The victory in Charlotte is North Carolina's second tournament title already in 2017.
February 7, 2017 by Patrick Stegemoeller in Recap with 1 comments
CHARLOTTE, NC – Riding a hot defense and weathering an assault from Georgia’s aggressive deep game, #5 North Carolina Darkside emerged as the champions of Queen City Tune Up, punctuated by a 15-12 victory over Jojah in the final. After making appearances in the semifinals each of the past two seasons, Darkside won their first QCTU title since 2014.
UNC came into the game after handily beating a Tannor Johnson-less UMass in the semifinals, while #17 Georgia survived their side of the bracket after an exciting back-and-forth contest with top-seeded UNC-Wilmington.
The wind that blew through the semis had subsided and the sun was out in full force for the first pull of the final, with Carolina’s speedy defense tearing down the field towards Georgia’s explosive O-Line.
Both offenses got off to hot starts as the teams quickly traded to 2-2, scoring in three or fewer throws on the opening three possessions. Parker Bray, who had almost single-handedly thrown Georgia into the final against Wilmington, picked up right where he left off. Commanding the disc on virtually every possession, he sent searing hucks into tight windows that the defense had no shot at closing. Never one to back down from a challenge, Darkside’s center offensive handler Matt Gouchoe-Hanas set out to match Bray huck for huck, and opened up the throttle in the early going.
North Carolina were the first to tip the scales with a break, as a huck from Bray floated just a bit and ended up hitting the turf after a block. Led by Elijah Long — now running the show for Darkside’s D-line — UNC moved quickly and sophomore Marc Rovner found himself wide open in the back of the endzone with a flat disc coming in over his head. The disc was put out a little too far, forcing Rovner to leap off the back line at top speed and fling the disc blindly over his shoulder. While Georgia’s players stopped to watch the disc, UNC’s Nathan Kwon was chasing the play. When Rovner’s prayer went up, Kwon was there to answer it, arriving just in time to complete the greatest and give Darkside the 3-2 lead.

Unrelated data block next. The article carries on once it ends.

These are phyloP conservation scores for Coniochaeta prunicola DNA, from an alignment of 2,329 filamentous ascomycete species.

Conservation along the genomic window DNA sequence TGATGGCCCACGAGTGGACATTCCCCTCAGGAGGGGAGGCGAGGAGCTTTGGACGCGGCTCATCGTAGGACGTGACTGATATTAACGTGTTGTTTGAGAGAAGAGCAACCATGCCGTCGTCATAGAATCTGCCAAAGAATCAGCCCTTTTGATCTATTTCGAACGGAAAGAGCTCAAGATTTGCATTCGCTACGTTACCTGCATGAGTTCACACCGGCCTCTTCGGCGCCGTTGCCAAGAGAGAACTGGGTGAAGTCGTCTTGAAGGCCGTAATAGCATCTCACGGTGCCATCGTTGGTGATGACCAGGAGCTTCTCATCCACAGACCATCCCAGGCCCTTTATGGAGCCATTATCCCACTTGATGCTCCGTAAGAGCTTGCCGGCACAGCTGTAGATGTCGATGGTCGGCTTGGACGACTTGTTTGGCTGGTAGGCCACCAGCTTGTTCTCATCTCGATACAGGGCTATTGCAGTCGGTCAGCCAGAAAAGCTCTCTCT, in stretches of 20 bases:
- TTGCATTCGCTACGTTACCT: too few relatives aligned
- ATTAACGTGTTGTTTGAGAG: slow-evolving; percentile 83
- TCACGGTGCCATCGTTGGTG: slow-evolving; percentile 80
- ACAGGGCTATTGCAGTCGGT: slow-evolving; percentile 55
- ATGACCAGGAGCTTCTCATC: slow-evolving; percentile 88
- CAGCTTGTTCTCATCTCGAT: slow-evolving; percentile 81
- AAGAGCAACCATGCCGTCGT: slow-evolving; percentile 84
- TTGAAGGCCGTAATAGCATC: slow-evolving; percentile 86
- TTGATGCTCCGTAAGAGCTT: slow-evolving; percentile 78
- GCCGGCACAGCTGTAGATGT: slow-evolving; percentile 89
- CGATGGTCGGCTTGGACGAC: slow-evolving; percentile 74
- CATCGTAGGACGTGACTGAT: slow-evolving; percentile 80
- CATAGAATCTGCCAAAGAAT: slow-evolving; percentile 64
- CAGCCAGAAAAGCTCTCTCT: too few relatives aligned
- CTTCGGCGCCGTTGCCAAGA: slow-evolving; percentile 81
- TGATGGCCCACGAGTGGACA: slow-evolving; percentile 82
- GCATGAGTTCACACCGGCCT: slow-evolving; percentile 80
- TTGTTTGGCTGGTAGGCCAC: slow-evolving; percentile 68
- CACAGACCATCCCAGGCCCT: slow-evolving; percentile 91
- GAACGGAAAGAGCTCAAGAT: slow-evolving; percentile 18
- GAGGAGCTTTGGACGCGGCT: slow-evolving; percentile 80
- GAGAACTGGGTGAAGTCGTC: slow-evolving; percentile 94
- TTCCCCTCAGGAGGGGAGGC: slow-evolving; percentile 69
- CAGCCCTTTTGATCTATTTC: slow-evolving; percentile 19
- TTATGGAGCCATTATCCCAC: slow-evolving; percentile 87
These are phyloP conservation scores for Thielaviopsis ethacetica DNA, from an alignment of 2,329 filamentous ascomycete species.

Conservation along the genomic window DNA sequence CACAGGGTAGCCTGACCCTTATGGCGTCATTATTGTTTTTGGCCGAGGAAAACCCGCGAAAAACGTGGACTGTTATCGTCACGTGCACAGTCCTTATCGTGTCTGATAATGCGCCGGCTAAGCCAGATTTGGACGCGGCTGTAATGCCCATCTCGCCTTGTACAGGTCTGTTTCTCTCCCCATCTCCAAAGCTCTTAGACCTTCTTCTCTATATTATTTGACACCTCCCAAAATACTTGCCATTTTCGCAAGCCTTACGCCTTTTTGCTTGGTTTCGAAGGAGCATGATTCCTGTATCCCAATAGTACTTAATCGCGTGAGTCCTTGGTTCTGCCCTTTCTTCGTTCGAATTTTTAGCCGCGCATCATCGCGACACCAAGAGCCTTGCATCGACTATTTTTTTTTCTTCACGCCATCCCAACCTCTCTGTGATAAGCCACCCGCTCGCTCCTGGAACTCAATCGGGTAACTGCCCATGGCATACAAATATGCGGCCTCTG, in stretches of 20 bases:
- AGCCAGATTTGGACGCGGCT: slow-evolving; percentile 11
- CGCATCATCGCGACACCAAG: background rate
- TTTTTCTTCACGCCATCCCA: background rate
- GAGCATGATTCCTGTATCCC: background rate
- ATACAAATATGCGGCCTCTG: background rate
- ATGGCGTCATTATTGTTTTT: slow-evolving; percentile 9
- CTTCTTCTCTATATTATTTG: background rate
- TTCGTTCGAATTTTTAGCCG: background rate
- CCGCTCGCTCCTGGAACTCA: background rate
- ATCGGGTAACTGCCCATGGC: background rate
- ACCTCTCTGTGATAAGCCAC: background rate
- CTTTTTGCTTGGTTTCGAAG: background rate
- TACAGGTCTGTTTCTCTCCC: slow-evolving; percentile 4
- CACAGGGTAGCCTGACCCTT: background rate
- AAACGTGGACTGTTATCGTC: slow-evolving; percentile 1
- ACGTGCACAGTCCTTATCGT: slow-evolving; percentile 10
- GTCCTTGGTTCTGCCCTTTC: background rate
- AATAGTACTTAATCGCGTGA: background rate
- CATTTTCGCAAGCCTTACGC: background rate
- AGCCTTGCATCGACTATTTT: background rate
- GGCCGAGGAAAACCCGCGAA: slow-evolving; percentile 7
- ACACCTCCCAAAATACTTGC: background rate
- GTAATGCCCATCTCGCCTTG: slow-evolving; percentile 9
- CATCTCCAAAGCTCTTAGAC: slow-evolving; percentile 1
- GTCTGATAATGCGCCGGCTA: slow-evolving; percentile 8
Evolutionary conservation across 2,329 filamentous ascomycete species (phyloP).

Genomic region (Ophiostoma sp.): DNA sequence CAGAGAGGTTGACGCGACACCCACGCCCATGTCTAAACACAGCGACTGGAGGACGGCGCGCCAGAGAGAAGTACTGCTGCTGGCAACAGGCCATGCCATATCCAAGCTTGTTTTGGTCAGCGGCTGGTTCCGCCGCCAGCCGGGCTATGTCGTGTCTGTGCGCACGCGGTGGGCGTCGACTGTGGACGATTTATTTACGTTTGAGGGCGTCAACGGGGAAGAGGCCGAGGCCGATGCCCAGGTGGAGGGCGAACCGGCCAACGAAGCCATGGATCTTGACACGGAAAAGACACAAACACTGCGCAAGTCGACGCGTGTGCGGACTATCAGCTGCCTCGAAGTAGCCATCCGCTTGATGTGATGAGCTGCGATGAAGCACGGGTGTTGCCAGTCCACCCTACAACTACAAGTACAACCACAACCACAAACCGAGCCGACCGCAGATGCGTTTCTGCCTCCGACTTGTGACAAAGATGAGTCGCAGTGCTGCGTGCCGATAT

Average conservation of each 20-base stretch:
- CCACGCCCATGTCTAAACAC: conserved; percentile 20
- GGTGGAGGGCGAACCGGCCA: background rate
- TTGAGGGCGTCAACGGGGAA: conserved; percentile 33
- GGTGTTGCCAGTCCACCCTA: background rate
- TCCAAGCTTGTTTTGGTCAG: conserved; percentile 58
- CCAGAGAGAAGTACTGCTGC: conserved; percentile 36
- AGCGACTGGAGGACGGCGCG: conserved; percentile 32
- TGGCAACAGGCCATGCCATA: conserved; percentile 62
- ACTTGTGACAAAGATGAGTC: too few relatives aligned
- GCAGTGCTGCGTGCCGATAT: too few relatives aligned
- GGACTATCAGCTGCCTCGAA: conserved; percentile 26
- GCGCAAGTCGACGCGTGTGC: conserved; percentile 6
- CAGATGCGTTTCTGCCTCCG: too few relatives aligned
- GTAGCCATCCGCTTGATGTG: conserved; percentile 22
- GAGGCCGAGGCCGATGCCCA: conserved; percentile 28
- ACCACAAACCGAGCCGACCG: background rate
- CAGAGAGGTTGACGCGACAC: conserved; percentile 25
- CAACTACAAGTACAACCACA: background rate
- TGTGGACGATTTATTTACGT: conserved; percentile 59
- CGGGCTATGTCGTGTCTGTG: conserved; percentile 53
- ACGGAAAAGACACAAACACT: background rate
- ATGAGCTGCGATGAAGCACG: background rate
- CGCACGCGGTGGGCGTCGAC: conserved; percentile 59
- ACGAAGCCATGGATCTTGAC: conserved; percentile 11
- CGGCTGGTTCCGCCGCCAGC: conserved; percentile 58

That would be just the beginning of an extraordinary sequence for Kwon, who carved out an early lead for North Carolina. After a surprising mental lapse, Georgia turfed the centering pass off the pull, which left Darkside just 15 yards to pay dirt. Long and Kwon put the Georgia O-Line through a spin cycle with an endzone dominator set, and Kwon came away with his second goal in as many points. On the next possession, great defense from Kwon gummed up the Jojah attack and UNC was once again quick to capitalize, with Kwon streaking upline for his third straight goal and Darkside’s third straight break.
“He’s just such a winner,” said UNC coach John Nethercutt of Kwon after the game. “And important to what we want to do on defense.”
While discussing UNC’s switch-and-help defensive philosophy, Nethercutt explained that the scheme requires some players to guard one and a half men, but that due to Kwon’s defensive IQ and athleticism, he ends up “guarding somewhere closer to two and a half or three men at once.”